Regulation of Translation In Eukaryotes


One of the ways that translation can be regulated in eukaryotes is by altering the genes that encode the proteins. Genes can undergo various changes that affect their expression and function, such as:

  • Gene loss or deletion: Some genes can be lost or partially lost from cells, either by mutations or by chromosomal rearrangements. This can result in the absence of functional proteins that are normally produced from those genes. For example, during the differentiation of red blood cells, some genes are deleted from the genome, such as those encoding ribosomal RNA and histones.
  • Gene amplification: Some genes can be duplicated or multiplied in the genome, leading to an increased number of copies of those genes. This can result in higher levels of protein production from those genes. For example, some cancer cells become resistant to the drug methotrexate by amplifying the gene for the enzyme dihydrofolate reductase, which is inhibited by the drug.
  • Gene rearrangement: Some genes can be moved or rearranged in the genome, either by translocation, inversion, or transposition. This can result in different combinations of gene segments or different associations of genes with regulatory elements. For example, in B cells that produce antibodies, various segments of DNA encoding different parts of the antibody molecule are rearranged to generate diverse antibodies.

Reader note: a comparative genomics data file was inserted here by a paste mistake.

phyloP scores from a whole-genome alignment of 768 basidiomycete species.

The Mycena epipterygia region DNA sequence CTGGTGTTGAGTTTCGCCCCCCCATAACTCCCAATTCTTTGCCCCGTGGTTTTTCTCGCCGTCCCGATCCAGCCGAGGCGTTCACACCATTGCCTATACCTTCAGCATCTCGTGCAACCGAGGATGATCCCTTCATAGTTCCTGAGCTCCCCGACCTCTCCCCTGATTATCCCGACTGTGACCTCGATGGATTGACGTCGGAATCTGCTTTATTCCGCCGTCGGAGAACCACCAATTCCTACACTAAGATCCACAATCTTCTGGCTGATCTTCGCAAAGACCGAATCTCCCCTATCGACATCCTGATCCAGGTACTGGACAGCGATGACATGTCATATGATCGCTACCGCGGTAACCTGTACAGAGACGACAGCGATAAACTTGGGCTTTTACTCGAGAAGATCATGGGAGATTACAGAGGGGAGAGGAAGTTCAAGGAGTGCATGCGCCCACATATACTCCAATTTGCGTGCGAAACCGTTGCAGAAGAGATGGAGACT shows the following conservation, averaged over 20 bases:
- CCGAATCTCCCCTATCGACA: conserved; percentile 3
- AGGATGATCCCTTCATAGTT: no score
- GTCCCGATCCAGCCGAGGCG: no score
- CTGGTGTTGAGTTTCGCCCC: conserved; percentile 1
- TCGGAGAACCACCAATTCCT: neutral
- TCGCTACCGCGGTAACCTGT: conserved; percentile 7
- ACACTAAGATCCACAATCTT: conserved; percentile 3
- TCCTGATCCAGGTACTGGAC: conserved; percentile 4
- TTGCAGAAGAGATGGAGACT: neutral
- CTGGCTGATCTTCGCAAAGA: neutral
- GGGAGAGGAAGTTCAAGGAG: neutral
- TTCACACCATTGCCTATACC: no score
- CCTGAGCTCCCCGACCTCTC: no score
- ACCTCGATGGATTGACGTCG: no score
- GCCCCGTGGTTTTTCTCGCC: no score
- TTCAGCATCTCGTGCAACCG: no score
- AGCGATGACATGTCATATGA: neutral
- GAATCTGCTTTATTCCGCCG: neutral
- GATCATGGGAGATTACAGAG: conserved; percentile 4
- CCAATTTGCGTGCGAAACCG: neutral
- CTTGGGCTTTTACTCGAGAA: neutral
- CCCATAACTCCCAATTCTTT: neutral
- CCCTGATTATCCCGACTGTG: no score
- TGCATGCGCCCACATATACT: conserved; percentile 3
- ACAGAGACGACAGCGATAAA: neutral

• Gene modification: Some genes can be modified at the level of DNA, such as by methylation or demethylation of cytosine bases. This can affect the accessibility and activity of those genes by influencing their interaction with transcription factors and chromatin modifiers. For example, cytosine methylation often occurs in CpG islands within promoter regions of genes, and the greater the extent of methylation, the less readily a gene is transcribed .

These changes in genes can have profound effects on the translation of proteins and the phenotypes of cells and organisms. They can also provide a source of genetic variation and evolution.